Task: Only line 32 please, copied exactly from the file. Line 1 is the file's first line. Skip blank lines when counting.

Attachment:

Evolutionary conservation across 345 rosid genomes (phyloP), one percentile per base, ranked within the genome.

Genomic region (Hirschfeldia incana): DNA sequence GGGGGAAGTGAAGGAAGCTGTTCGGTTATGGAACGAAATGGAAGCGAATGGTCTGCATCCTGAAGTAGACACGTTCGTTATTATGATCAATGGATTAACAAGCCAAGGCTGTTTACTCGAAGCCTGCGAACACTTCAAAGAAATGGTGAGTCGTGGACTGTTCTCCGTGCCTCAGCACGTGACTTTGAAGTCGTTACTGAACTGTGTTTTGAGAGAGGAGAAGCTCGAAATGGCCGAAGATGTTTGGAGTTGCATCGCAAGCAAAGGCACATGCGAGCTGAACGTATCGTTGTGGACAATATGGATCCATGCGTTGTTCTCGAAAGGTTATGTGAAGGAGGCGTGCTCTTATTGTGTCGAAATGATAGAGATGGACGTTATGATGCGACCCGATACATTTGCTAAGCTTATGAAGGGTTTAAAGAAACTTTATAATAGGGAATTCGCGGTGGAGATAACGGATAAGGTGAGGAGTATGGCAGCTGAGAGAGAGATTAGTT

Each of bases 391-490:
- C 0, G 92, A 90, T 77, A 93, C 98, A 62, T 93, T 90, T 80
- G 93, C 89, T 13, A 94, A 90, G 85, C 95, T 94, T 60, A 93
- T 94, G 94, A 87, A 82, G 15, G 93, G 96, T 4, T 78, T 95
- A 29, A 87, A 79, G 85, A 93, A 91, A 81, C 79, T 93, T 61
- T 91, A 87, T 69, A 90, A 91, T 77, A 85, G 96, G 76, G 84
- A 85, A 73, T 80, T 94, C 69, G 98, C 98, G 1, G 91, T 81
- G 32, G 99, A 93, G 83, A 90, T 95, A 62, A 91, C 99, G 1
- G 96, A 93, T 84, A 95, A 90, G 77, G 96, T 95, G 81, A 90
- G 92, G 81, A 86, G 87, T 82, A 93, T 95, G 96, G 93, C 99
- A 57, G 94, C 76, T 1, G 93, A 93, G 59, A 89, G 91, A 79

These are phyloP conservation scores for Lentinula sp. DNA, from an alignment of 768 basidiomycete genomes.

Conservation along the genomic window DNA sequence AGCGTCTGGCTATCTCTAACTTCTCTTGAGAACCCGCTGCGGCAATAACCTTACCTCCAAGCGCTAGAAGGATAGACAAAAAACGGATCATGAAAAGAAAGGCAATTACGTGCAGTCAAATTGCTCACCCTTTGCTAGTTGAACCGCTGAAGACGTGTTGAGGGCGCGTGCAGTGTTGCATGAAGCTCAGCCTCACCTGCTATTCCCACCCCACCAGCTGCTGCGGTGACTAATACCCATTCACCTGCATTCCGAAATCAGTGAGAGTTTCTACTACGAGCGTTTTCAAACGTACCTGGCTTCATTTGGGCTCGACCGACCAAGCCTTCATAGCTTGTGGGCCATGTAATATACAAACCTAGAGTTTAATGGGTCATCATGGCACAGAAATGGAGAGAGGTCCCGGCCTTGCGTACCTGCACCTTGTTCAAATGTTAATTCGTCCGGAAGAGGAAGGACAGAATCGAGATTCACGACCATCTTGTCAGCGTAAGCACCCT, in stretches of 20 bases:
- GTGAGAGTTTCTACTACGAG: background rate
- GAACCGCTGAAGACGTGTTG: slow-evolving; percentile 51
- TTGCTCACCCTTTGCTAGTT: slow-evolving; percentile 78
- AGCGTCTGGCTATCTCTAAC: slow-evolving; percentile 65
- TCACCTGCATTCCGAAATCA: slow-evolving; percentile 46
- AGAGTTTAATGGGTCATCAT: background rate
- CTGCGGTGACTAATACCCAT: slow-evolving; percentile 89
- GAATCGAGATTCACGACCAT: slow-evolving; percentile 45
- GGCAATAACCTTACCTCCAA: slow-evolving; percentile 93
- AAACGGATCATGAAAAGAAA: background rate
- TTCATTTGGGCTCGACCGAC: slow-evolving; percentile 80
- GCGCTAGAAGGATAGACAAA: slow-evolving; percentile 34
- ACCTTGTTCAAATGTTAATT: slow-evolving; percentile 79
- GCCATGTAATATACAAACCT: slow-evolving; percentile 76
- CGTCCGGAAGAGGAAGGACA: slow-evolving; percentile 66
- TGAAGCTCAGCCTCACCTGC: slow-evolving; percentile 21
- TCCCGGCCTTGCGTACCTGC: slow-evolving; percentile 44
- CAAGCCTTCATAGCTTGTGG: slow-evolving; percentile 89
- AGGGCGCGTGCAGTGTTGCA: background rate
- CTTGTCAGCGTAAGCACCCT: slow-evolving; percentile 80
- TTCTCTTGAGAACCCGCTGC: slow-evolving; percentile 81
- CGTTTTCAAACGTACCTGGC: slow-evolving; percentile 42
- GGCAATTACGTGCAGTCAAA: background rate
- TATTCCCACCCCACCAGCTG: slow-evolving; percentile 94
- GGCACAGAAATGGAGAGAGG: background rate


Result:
- TCCCGGCCTTGCGTACCTGC: slow-evolving; percentile 44